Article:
Mr. Stanley’s youngest son arrived on the scene and witnessed the performance of these tests and interventions. He asked Dr. Hamilton to explain why these were being performed and requested a detailed description of the DCD process. He became very upset and left the unit to seek the advice of a lawyer.

The next morning, Mr. Stanley was removed from life support in the ICU with the two locally-based sons present. His heart stopped thirty-five minutes later. Five minutes after this, he was quickly transferred to a nearby surgical unit where his organs were surgically procured for transplantation to a number of waiting hospital patients in end-organ failure.

  • How would you feel about these circumstances as a health care provider assigned to Mr. Stanley’s care?
  • What are some of the relevant ethics issues?
  • Does the practice of DCD challenge our usual understandings of death and/or informed consent/ choice?
  • Do you think the right decision was made?

 

Some Values and Ethics Issues to Consider

  • Informed consent
  • Personal directives and advance care planning
  • Patient-family relationships
  • Respect for patient autonomy
  • Substitute decision-making
  • Moral distress among health care providers
  • End-of-life decision-making

20. CASE: To Treat or Not to Treat

Stan Miller, a retired widower, sustains severe burns covering 80% of his body surface in a house fire secondary to a propane gas leak. He is initially assessed in the ED of the local hospital where he is sedated and intubated without any pre-resuscitation discussion about the seriousness of his thermal injuries and his care preferences. He is transferred by air ambulance to the ED of the provincial tertiary care centre where he is assessed by an on-call, senior plastic surgery resident. The brief transfer documentation indicates that Mr. Miller has a variety of pre-morbid health conditions including type II diabetes, essential hypertension, coronary artery disease and moderate COPD. He is admitted to the Burn Unit from the ED.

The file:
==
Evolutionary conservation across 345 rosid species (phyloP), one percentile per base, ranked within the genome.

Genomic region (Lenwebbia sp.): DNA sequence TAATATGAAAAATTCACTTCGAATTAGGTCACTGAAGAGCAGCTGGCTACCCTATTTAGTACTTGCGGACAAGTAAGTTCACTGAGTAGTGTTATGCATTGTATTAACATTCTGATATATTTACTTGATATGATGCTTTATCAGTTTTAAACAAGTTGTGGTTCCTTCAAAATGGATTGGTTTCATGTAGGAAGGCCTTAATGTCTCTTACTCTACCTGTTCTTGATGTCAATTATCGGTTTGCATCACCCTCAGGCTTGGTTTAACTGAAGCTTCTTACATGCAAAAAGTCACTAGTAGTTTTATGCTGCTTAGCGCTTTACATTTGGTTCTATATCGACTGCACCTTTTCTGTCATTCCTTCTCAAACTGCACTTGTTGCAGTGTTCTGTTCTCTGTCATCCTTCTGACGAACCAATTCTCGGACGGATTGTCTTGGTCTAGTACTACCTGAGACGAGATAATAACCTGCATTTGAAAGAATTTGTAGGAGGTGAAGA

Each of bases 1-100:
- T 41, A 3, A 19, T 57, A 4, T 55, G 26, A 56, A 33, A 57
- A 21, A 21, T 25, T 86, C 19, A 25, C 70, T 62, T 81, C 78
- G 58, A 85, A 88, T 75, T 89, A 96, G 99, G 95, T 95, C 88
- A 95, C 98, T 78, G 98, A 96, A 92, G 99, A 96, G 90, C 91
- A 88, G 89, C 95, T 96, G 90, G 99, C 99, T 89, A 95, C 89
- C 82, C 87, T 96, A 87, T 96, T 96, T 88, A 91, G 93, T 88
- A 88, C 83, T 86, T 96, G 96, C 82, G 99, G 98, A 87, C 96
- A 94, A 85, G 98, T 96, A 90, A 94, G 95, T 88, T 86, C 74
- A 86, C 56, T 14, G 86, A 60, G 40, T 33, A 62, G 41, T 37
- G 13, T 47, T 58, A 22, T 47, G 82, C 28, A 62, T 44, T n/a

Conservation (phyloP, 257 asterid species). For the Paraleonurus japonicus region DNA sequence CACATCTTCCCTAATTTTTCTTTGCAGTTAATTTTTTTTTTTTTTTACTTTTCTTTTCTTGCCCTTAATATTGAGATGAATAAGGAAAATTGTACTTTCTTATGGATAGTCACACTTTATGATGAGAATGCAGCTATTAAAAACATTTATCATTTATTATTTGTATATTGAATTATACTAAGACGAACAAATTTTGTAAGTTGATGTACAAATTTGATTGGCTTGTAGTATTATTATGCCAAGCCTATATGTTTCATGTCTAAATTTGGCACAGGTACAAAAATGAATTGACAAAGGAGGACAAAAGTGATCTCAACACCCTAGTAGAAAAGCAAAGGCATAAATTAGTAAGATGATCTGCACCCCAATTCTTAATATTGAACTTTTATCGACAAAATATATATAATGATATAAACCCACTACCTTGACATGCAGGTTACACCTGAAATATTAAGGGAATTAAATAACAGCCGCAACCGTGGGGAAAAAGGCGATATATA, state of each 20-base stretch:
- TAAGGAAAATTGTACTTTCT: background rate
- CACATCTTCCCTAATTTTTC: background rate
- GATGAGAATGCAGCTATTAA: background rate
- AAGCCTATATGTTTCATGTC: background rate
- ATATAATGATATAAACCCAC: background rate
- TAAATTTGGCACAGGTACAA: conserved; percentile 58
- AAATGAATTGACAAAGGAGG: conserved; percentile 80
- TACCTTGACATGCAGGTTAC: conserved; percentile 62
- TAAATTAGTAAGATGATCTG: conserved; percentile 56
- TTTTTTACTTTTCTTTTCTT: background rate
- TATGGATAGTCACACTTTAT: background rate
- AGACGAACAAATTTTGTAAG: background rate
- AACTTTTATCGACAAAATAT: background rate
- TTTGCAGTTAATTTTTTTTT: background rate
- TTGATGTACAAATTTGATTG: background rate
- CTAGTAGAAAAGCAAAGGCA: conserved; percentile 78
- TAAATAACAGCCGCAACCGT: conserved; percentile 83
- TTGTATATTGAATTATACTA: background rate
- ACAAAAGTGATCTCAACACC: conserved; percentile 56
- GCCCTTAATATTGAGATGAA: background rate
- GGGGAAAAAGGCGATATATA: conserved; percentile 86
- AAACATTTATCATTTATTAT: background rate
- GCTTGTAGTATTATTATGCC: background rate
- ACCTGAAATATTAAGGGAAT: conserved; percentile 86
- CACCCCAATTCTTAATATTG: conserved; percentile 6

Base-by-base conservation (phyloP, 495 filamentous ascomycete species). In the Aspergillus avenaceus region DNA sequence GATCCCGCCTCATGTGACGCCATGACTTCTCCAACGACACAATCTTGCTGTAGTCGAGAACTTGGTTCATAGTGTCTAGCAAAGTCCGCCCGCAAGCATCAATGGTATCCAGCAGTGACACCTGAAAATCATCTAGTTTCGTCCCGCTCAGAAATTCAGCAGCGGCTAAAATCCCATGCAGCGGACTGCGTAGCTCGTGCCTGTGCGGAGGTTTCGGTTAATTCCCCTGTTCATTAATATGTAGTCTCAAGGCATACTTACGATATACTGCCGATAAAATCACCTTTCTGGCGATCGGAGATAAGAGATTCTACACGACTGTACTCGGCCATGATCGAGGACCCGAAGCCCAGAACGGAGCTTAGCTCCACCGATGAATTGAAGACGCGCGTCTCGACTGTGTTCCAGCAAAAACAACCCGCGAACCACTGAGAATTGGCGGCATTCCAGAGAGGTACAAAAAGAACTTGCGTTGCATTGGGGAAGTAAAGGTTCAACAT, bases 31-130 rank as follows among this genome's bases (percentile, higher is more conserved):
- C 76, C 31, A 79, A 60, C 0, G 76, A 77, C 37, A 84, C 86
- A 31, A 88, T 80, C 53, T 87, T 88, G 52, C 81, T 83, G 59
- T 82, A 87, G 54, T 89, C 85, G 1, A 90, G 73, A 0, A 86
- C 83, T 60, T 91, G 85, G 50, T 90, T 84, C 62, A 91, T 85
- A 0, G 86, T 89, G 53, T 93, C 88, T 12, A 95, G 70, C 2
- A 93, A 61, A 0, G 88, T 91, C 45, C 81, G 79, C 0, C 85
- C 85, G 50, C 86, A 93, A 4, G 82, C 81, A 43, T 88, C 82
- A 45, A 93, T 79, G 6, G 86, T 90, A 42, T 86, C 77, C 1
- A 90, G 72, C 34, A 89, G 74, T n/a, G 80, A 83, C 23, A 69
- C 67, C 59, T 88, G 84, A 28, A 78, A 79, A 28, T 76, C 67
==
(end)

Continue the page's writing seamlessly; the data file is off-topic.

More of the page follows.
Mr. Miller has three adult children, two of whom arrive on the scene shortly after their father’s admission to the Burn Unit. The children, David and Sarah, describe their father as a “go-getter” who approaches his retired life with enthusiasm despite his chronic health problems. They mention that he has been living with a partner, Cathy, who was away on a visit to Ontario to see her family when the fire occurred.

Mr. Miller’s three children had an informal discussion with their father a couple of years ago at Christmas time about what he would wish to have done if he ended up in an ICU Unit and could not make treatment decisions on his own. Mr. Miller essentially told them that his care preference would be to fight to stay alive.

A family meeting held on the Burn Unit is held in order to decide the course of treatment. It is attended by Sarah, David, the attending plastic surgeon on rotation, two residents and a nurse who provides direct care to Mr. Miller.

  • What issues would be important to discuss during this meeting?

Now Consider:

What if the above scenario is the same except that Sarah’s 17 -year old son Mike (Mr. Miller’s grandson) was staying over for the weekend when the fire happened and he too sustains severe burns- in his case, covering 90% of his body. He arrives with his grandfather by air ambulance after being sedated and intubated in the local hospital ED. In discussion with members of the health care team, Sarah comments that her son recently received an athletic scholarship to attend Acadia University next fall. She reports that he loves the outdoors and has always been in excellent health. The same plastic surgeon and residents and a nurse who directly attends Mike participate in a family meeting with Sarah and her husband in order to decide the course of treatment.

  • What issues would be important to discuss during this meeting?
  • Does the age and relative health of the patient in this scenario change the issues at hand compared to the first scenario?

Some Values and Ethics Issues to Consider

  • Substitute decision-making
  • Advance care planning
  • Pediatric ethics
  • Resource allocation
  • Patient-family relationships
  • Quality of life